The (Semi) Convert

Up until just over a month ago, I had resisted all attempts at being pushed over the Smartphone threshold. Sure, all those snazzy iPhones and Androids looked rather fancy and made it easier to be tuned in to what was going on at all times but that just wasn’t enough to make me want to part from my trusty Sony Ericsson K610i. This phone was second hand when I first started using it (5? 7?) years ago and did exactly what a phone ought to do: it sent and received texts and calls. I could even take a grainy photo or two with it if I so wished. And then the day came when it started to randomly switch off and occasionally have trouble picking up a signal 🙁
If it hasn’t been made clear already: I am quite resistant to change. As someone who moved country alone a year and a half ago and plans to uproot herself again in under a year’s time, I have some issues with that statement being all-encompassing but, for the most part, it is true. Advances in technology are what I am most resistant to, I suppose. I would mainly put this down to a paranoia induced by having read numerous dystopic novels and an avid interest in conspiracy theories. In my mind, advances in technology only help Big Brother to keep a watchful eye over us and bring down his iron fist if we step out of line. Crazy? Well, that’s a thought for another day. So anyway, despite my little red phone playing up, I kept using it.
Then this happened:
Not being technologically-inclined, I couldn’t tell you what its specs are. Quite frankly, they’re irrelevant; this phone had me at hello. I justified buying it based on the fact that it will make staying in touch with everyone while I’m travelling much easier and there’s never any harm in having access to Google Maps when you’re completely stuck. But who was I kidding? It was sexy and I wanted it.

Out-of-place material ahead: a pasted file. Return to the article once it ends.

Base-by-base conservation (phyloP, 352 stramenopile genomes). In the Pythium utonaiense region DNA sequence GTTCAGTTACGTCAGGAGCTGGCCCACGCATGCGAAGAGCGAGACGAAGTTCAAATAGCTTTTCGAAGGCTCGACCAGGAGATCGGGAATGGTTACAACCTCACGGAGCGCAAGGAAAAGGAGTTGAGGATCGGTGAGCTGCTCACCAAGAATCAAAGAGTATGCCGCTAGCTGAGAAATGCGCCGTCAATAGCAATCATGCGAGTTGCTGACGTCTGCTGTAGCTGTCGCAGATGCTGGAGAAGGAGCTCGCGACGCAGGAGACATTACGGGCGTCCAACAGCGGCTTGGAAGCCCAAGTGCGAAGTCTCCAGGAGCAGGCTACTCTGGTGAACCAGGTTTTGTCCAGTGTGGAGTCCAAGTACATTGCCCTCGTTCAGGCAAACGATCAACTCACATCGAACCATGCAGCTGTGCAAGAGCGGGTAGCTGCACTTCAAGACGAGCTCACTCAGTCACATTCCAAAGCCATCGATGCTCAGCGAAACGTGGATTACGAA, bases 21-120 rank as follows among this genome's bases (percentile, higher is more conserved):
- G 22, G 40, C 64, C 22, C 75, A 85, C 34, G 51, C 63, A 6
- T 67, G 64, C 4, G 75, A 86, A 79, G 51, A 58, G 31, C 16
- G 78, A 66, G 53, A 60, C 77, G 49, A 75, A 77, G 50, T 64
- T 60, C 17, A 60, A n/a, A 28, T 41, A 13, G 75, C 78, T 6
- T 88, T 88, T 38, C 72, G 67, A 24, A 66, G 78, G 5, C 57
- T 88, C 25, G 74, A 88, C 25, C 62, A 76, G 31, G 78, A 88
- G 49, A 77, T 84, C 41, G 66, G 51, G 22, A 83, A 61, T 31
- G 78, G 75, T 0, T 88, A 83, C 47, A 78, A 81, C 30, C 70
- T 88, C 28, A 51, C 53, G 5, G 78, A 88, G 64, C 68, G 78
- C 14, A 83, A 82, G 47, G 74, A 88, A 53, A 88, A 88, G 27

Having this phone has made me realise a few things:
  1. My initial idea of it being a waste of money was right all along. Even though I enjoy having it, I could very easily do without it.
  2. If you’re not careful, it can become a huge distraction. I refuse to become one of those people who no longer looks out of bus windows or fails to contribute to a group conversation because of something stupid like email/Facebook/Twitter, etc.
  3. The internet is a busy place. I mean, really busy. Some people dedicate themselves to staying up to date with everything that is going on in the digital universe but I don’t have the inclination to be one of them.
I also dislike the way so many people resort to the phrase, “Google it,” whenever they can’t immediately think of an answer. Yes, I could do that but I would still rather rack my brains for a few hours before using my phone to find the answer. That said, it’s a fun gadget to have and I still think it will come in handy when I head out to see the world. It has also given me a new appreciation for all things digital and made me realise that they are not necessarily the enemy.